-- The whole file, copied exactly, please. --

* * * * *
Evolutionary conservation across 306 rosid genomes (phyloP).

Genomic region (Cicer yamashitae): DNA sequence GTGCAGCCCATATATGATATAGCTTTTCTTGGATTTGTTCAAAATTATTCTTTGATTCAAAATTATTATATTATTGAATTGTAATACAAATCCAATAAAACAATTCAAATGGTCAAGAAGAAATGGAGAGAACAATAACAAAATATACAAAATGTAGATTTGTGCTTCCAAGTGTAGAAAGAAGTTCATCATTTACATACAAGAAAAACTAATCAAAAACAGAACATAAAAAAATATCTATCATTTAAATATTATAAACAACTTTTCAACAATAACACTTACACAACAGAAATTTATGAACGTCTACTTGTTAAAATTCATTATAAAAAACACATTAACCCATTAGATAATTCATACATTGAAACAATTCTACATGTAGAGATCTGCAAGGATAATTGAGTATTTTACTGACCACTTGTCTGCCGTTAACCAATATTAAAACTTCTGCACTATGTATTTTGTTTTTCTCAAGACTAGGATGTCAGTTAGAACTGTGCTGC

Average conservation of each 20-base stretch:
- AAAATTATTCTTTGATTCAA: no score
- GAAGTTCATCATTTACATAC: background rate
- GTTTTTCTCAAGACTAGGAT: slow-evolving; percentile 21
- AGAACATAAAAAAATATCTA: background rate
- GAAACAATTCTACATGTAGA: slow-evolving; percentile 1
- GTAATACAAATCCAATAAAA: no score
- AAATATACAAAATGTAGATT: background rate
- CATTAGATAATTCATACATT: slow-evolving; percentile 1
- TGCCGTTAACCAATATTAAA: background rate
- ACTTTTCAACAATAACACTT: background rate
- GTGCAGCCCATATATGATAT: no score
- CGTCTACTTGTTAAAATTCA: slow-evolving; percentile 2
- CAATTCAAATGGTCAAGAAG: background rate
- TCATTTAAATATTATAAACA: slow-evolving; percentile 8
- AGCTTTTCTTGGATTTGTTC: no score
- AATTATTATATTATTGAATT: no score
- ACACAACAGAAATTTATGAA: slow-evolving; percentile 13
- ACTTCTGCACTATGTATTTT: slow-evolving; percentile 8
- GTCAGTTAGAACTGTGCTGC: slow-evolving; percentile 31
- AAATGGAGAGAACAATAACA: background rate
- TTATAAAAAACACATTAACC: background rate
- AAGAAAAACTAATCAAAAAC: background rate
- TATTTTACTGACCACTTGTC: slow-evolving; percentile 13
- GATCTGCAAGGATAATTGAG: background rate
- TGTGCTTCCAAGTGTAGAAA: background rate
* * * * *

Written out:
Evolutionary conservation across 306 rosid genomes (phyloP).

Genomic region (Cicer yamashitae): DNA sequence GTGCAGCCCATATATGATATAGCTTTTCTTGGATTTGTTCAAAATTATTCTTTGATTCAAAATTATTATATTATTGAATTGTAATACAAATCCAATAAAACAATTCAAATGGTCAAGAAGAAATGGAGAGAACAATAACAAAATATACAAAATGTAGATTTGTGCTTCCAAGTGTAGAAAGAAGTTCATCATTTACATACAAGAAAAACTAATCAAAAACAGAACATAAAAAAATATCTATCATTTAAATATTATAAACAACTTTTCAACAATAACACTTACACAACAGAAATTTATGAACGTCTACTTGTTAAAATTCATTATAAAAAACACATTAACCCATTAGATAATTCATACATTGAAACAATTCTACATGTAGAGATCTGCAAGGATAATTGAGTATTTTACTGACCACTTGTCTGCCGTTAACCAATATTAAAACTTCTGCACTATGTATTTTGTTTTTCTCAAGACTAGGATGTCAGTTAGAACTGTGCTGC

Average conservation of each 20-base stretch:
- AAAATTATTCTTTGATTCAA: no score
- GAAGTTCATCATTTACATAC: background rate
- GTTTTTCTCAAGACTAGGAT: slow-evolving; percentile 21
- AGAACATAAAAAAATATCTA: background rate
- GAAACAATTCTACATGTAGA: slow-evolving; percentile 1
- GTAATACAAATCCAATAAAA: no score
- AAATATACAAAATGTAGATT: background rate
- CATTAGATAATTCATACATT: slow-evolving; percentile 1
- TGCCGTTAACCAATATTAAA: background rate
- ACTTTTCAACAATAACACTT: background rate
- GTGCAGCCCATATATGATAT: no score
- CGTCTACTTGTTAAAATTCA: slow-evolving; percentile 2
- CAATTCAAATGGTCAAGAAG: background rate
- TCATTTAAATATTATAAACA: slow-evolving; percentile 8
- AGCTTTTCTTGGATTTGTTC: no score
- AATTATTATATTATTGAATT: no score
- ACACAACAGAAATTTATGAA: slow-evolving; percentile 13
- ACTTCTGCACTATGTATTTT: slow-evolving; percentile 8
- GTCAGTTAGAACTGTGCTGC: slow-evolving; percentile 31
- AAATGGAGAGAACAATAACA: background rate
- TTATAAAAAACACATTAACC: background rate
- AAGAAAAACTAATCAAAAAC: background rate
- TATTTTACTGACCACTTGTC: slow-evolving; percentile 13
- GATCTGCAAGGATAATTGAG: background rate
- TGTGCTTCCAAGTGTAGAAA: background rate